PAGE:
Despite intense diplomatic pressure from the Gulf Cooperation Council, the United States and the EU, and despite verbal undertakings that he would finally sign the Yemen "transition" deal, President Saleh battled through Sunday without letting his pen touch the paper.
Instead, he brought his own thugs and supporters on to the streets to protest against the agreement. Roads were blocked, citizens were intimidated by armed men and a number of foreign ambassadors, including those of the US and Britain, were temporarily beseiged by a mob at the UAE embassy. When it became clear that Saleh was not going to sign, the GCC's mediator flew back to Riyadh empty-handed – for a second time.
Meanwhile, Saleh insisted that he would only sign the document if opposition parties came to his palace to sign it in his presence (they had already signed it, very publicly, the day before).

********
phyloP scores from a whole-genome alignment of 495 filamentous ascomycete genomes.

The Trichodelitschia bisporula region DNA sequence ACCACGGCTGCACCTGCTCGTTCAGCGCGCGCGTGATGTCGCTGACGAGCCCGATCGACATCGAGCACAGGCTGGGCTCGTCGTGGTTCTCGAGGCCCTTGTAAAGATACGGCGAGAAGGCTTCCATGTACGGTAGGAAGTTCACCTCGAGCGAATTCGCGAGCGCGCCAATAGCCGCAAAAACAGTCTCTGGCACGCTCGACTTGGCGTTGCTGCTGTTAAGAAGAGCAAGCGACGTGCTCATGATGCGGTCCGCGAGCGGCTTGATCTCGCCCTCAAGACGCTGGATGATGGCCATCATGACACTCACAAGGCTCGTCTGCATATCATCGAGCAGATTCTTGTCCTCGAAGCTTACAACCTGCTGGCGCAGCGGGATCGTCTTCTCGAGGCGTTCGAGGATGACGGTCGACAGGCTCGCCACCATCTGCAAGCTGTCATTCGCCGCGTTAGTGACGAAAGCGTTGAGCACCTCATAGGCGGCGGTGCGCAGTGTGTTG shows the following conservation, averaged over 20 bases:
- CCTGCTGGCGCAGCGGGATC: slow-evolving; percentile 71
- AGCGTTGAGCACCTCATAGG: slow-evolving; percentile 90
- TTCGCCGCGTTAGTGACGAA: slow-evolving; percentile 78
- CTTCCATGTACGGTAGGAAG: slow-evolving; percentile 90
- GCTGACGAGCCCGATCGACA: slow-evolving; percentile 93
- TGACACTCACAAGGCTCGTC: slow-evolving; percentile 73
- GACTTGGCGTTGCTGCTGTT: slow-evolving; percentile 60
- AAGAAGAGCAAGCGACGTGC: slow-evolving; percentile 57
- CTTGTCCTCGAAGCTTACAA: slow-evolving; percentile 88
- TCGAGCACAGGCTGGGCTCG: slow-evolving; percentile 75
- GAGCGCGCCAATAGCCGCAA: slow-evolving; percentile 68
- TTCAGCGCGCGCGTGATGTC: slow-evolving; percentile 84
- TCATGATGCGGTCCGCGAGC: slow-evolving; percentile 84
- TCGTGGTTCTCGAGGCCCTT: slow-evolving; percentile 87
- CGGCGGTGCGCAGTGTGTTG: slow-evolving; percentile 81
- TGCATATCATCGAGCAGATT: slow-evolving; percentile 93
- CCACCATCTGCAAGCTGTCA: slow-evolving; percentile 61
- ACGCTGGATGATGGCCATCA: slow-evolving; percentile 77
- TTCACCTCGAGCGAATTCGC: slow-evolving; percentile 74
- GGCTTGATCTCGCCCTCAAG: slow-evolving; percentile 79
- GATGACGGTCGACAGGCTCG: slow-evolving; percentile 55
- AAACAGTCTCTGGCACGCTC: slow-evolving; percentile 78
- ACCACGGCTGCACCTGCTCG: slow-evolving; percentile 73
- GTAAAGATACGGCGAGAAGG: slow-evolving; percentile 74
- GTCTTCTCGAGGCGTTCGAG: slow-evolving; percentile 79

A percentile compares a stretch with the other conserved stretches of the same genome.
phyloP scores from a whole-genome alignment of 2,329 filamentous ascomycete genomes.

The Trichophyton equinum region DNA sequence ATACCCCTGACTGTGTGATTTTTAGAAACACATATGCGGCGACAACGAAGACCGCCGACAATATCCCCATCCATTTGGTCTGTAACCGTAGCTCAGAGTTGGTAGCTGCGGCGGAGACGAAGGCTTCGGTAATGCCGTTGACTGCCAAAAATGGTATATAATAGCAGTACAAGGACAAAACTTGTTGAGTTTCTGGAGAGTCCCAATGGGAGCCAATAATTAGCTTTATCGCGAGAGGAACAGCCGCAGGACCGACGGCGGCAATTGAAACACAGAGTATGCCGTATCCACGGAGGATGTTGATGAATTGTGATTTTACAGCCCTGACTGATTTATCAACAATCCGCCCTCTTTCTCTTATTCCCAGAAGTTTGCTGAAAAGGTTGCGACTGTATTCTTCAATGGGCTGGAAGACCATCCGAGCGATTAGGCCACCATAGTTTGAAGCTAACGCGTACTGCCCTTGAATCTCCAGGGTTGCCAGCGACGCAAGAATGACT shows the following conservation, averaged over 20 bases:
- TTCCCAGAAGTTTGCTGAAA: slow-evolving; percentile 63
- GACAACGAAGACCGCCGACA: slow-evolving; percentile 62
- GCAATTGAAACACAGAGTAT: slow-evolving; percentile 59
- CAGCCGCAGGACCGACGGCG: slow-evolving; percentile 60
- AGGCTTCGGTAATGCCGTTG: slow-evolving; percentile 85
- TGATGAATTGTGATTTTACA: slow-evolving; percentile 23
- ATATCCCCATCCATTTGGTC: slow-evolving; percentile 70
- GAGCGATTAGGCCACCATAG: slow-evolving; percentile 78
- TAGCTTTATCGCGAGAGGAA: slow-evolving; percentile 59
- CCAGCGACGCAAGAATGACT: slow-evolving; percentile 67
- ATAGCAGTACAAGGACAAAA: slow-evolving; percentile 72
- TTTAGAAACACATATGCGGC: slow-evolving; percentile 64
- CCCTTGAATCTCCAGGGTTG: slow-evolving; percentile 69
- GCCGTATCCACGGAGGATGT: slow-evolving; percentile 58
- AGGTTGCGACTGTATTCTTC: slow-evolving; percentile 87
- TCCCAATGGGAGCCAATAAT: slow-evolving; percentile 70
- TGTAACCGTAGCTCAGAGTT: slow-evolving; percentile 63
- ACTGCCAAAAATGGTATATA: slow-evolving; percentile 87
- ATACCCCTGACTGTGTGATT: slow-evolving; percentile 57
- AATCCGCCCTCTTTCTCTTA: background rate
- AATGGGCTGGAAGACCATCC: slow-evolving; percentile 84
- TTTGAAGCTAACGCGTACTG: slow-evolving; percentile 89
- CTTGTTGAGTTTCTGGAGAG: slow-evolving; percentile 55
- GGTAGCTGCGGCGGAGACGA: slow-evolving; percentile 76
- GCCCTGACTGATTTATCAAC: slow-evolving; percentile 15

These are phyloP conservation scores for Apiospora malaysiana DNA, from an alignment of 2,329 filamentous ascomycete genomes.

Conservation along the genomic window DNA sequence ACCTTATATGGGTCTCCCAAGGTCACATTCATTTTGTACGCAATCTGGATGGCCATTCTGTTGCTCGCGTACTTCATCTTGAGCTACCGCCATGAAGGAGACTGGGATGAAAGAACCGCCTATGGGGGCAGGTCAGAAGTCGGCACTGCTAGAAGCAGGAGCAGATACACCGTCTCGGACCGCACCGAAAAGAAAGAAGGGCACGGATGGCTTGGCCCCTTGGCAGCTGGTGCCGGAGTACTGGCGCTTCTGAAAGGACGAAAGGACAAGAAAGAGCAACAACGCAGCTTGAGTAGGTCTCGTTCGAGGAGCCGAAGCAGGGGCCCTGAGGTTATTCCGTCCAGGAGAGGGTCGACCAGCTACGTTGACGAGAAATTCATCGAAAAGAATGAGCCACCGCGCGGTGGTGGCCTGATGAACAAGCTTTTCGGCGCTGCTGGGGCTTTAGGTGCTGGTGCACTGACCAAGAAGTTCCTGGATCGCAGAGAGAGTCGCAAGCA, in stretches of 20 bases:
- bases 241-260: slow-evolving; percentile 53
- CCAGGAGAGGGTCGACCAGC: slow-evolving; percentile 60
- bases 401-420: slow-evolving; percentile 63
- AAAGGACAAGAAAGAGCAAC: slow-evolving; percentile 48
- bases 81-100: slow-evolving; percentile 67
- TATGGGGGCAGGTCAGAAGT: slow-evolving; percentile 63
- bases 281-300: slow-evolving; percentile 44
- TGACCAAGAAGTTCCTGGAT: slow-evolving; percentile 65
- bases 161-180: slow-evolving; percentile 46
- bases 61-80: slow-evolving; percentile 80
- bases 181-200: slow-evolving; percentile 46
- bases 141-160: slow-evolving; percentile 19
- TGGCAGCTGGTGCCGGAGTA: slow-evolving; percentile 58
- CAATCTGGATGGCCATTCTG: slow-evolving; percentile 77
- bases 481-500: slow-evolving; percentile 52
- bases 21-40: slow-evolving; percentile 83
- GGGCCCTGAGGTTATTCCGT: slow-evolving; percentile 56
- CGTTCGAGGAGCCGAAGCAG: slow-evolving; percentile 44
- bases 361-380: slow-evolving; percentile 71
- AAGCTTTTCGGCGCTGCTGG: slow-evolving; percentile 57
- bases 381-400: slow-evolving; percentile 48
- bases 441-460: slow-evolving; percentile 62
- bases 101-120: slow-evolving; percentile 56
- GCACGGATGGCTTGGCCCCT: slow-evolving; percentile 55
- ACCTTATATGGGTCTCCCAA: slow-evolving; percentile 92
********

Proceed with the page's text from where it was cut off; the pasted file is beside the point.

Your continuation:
Saleh then made a speech suggesting that the result of this impasse could be civil war – and if that happened it would be the fault of the opposition parties.
The next moves are anybody's guess, but the childish presidential antics on Sunday demonstrated – very visibly – that Saleh cannot be trusted and further diplomatic efforts will have to proceed on that basis. It is to be hoped that there will be no more attempts to salvage the "transition" plan. The idea of a phased resignation process for Saleh always looked unworkable and he has demonstrated beyond any doubt that he has no intention of going through with it.
It is also obvious that the longer he stays in office the worse the situation in Yemen is likely to get, and diplomatic processes should now be re-focused towards securing his immediate departure.
Posted by Brian Whitaker, 23 May 2011